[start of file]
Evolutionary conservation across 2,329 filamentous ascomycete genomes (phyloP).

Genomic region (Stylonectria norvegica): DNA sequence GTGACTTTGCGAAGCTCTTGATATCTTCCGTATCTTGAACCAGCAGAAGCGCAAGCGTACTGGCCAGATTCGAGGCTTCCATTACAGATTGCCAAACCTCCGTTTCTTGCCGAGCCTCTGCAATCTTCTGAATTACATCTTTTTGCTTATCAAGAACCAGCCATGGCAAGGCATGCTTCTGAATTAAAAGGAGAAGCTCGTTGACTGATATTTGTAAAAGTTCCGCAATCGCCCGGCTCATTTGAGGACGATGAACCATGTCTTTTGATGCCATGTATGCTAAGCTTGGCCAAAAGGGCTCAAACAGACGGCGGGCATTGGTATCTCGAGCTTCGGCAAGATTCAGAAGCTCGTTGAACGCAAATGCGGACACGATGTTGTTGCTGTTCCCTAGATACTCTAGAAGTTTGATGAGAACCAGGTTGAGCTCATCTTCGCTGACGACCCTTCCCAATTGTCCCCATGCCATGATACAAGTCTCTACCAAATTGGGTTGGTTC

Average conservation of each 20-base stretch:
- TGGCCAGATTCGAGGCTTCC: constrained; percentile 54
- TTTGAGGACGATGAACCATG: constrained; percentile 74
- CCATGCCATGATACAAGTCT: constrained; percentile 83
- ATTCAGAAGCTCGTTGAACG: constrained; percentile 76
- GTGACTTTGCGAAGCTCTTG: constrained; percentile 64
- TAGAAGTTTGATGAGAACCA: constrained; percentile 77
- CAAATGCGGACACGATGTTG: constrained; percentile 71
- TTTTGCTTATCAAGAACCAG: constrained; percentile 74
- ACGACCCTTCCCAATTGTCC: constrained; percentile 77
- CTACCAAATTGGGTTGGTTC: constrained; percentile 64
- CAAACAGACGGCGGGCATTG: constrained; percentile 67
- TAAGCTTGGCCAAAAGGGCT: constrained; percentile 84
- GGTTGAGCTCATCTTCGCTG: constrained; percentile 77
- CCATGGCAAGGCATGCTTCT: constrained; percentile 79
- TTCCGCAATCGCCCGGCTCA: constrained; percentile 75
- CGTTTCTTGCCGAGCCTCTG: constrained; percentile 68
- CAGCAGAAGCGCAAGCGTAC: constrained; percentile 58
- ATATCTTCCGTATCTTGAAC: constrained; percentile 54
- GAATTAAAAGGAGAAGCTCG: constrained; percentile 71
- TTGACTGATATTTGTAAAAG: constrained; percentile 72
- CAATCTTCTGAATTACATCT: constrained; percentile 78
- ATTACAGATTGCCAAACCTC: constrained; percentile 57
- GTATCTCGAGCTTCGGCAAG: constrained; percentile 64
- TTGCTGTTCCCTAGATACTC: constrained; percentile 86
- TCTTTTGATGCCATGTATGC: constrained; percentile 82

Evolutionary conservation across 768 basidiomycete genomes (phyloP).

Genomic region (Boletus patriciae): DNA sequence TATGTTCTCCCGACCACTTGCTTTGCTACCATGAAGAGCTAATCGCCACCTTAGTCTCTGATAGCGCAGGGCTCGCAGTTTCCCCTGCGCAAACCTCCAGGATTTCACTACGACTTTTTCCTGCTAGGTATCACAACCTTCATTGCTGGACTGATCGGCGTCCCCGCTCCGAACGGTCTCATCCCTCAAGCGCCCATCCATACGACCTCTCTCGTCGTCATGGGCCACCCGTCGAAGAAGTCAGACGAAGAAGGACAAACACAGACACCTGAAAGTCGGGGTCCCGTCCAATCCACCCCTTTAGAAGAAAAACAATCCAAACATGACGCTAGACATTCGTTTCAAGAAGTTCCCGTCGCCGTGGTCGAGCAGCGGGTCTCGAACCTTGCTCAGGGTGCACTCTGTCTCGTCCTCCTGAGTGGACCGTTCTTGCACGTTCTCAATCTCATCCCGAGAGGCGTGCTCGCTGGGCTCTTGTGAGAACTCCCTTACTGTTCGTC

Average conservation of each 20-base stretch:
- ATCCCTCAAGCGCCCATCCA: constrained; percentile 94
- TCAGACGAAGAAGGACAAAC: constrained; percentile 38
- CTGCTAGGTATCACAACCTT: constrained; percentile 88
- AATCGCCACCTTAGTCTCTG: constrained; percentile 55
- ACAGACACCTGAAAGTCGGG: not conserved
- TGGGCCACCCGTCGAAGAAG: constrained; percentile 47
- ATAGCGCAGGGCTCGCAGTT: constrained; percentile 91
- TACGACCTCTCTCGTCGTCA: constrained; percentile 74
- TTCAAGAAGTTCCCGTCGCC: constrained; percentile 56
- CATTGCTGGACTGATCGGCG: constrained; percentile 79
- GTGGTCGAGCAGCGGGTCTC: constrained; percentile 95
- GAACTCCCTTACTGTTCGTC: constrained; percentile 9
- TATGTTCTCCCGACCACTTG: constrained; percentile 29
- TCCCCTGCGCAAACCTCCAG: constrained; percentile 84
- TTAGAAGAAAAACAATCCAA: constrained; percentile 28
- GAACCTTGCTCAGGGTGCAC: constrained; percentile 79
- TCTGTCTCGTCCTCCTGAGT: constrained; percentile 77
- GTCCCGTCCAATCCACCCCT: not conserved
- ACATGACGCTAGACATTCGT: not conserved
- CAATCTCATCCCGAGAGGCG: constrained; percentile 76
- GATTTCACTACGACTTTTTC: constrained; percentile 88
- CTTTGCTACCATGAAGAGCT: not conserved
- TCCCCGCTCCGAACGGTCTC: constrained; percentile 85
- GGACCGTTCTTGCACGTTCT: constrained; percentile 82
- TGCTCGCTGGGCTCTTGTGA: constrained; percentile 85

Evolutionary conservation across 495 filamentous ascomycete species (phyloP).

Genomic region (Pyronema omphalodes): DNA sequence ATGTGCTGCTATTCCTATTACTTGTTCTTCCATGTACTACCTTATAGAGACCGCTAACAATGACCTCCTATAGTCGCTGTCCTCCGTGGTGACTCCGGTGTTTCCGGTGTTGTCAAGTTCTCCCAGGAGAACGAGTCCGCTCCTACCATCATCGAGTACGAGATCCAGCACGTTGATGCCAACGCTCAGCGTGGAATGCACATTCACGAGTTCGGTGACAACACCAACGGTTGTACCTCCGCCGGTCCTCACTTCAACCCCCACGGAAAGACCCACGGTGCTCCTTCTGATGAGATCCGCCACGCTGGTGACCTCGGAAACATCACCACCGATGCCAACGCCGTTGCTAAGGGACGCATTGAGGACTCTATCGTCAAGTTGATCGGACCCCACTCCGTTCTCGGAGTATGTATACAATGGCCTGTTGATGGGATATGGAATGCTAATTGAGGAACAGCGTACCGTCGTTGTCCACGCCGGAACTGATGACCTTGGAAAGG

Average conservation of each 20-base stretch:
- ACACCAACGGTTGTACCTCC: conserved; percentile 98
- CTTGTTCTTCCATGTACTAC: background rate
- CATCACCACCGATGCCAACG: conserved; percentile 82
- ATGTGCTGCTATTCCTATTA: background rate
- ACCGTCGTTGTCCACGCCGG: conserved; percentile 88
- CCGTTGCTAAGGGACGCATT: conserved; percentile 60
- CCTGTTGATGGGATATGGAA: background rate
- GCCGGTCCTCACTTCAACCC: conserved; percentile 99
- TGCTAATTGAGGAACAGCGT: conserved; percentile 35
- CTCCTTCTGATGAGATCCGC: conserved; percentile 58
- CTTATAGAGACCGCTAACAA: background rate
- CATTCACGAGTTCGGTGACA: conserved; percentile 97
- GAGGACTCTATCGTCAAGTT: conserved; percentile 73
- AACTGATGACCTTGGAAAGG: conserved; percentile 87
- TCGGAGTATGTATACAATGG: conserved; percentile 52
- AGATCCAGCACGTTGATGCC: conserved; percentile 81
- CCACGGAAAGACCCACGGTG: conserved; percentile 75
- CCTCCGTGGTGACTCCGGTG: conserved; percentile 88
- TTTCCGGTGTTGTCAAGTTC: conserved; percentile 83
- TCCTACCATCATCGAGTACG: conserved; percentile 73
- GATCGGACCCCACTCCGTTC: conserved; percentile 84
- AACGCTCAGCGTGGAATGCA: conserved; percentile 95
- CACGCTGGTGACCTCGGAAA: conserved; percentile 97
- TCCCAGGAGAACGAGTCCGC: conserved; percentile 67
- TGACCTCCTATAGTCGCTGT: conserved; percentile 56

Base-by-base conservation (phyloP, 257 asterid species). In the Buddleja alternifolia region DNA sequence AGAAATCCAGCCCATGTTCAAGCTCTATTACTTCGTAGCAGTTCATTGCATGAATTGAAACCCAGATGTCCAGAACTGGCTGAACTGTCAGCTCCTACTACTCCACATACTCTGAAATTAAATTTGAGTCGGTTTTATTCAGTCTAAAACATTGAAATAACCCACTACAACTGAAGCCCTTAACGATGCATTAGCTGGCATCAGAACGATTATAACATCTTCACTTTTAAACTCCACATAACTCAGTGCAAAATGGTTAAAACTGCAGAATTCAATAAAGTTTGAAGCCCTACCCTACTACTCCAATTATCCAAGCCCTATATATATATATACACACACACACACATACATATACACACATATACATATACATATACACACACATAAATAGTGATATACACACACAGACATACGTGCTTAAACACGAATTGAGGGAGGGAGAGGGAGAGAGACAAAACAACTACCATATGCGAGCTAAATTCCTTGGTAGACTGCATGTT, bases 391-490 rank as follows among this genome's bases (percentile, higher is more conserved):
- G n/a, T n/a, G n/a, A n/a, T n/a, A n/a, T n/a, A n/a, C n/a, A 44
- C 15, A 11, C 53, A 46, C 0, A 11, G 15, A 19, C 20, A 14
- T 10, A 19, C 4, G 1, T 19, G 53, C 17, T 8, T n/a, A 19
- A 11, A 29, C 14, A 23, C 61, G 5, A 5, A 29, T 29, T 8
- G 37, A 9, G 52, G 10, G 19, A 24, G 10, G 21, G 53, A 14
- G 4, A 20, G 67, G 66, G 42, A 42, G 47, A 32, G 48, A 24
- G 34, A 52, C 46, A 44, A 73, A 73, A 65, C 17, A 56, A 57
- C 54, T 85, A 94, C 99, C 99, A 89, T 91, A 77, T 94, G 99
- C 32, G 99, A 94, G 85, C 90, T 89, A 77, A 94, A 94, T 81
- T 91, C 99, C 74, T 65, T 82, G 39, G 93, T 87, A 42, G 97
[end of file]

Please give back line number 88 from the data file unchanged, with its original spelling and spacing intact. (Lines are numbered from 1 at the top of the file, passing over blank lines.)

- T 10, A 19, C 4, G 1, T 19, G 53, C 17, T 8, T n/a, A 19